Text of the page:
The result of forehead hair loss is the appearance of a high forehead. This appearance can also be due to a naturally large forehead without any hair loss. Another condition causing a high forehead is the maturing hairline in which the hairline changes after puberty attaining a higher position and exposing more of the forehead and temples. This is a physiologic process and almost universal in men.
Androgenetic alopecia is also a common cause of hair loss in women but the pattern is different and typically does not result in frontal baldness but a general thinning of the hair, commonly manifested first as widening of the part line. Common causes of forehead hair loss in women include frontal fibrosing alopecia, traction alopecia, and alopecia areata. Frontal fibrosing alopecia affects post-menopausal women.
The hair loss in traction alopecia, as its name suggests, is due to repeated pulling of the hair mostly due to tight hairstyles. Alopecia areata is an inflammatory condition leading to the appearance of discrete bald patches in the scalp, eyebrows, and other hair-growing areas of the body. Other factors that might play a role in hair loss include a genetic predisposition to hair loss, smoking, and stress.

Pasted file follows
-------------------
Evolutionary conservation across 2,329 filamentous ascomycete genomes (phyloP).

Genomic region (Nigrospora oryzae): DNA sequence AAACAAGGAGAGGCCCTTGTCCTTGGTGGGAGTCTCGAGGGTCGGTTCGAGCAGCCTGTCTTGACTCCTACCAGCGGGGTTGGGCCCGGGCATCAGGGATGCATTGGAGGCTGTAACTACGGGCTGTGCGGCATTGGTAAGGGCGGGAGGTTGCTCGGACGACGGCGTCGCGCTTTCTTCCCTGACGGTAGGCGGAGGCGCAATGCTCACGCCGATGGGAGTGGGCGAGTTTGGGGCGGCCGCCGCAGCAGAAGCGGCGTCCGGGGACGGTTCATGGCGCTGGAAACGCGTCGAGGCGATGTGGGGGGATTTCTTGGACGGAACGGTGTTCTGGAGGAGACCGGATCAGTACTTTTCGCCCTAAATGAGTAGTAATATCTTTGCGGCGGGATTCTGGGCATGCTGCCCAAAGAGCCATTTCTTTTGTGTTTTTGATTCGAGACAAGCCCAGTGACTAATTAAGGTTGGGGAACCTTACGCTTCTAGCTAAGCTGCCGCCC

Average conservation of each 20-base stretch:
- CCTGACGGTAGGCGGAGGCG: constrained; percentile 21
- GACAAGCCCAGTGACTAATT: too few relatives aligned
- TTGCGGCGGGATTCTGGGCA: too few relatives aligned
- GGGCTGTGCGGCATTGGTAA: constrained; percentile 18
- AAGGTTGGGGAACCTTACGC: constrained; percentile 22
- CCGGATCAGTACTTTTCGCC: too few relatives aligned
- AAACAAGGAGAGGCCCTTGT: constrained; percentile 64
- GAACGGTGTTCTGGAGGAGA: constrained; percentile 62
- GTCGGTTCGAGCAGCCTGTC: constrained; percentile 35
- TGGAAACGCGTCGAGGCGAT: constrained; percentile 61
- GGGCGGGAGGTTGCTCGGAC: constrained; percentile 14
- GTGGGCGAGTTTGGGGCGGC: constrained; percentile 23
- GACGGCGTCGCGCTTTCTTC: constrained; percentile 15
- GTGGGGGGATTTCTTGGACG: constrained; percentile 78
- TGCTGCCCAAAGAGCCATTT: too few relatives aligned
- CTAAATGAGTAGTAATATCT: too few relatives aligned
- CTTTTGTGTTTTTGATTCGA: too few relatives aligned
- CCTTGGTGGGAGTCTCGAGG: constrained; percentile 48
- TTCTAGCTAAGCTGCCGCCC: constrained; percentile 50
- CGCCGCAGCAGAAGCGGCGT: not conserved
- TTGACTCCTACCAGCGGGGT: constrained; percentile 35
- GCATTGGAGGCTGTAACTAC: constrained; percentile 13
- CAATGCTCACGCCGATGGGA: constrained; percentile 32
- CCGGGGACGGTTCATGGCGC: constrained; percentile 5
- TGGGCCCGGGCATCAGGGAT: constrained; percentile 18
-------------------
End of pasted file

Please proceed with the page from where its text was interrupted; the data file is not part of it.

FUE, FUT, and DHI are the surgical procedures currently in use for various types of hair loss including forehead hair loss. FUE is the one more commonly used as it offers several advantages over FUT. DHI (direct hair implantation) is a modified version of FUE.
In FUE, individual follicles are harvested from the donor area, placed in a solution to avoid desiccation, and then implanted onto the recipient area. In DHI, harvesting and implantation are done simultaneously, obviating the need to store harvested follicles. DHI is a new procedure with good results. The disadvantages of DHI include its relative complexity and longer duration of the procedure.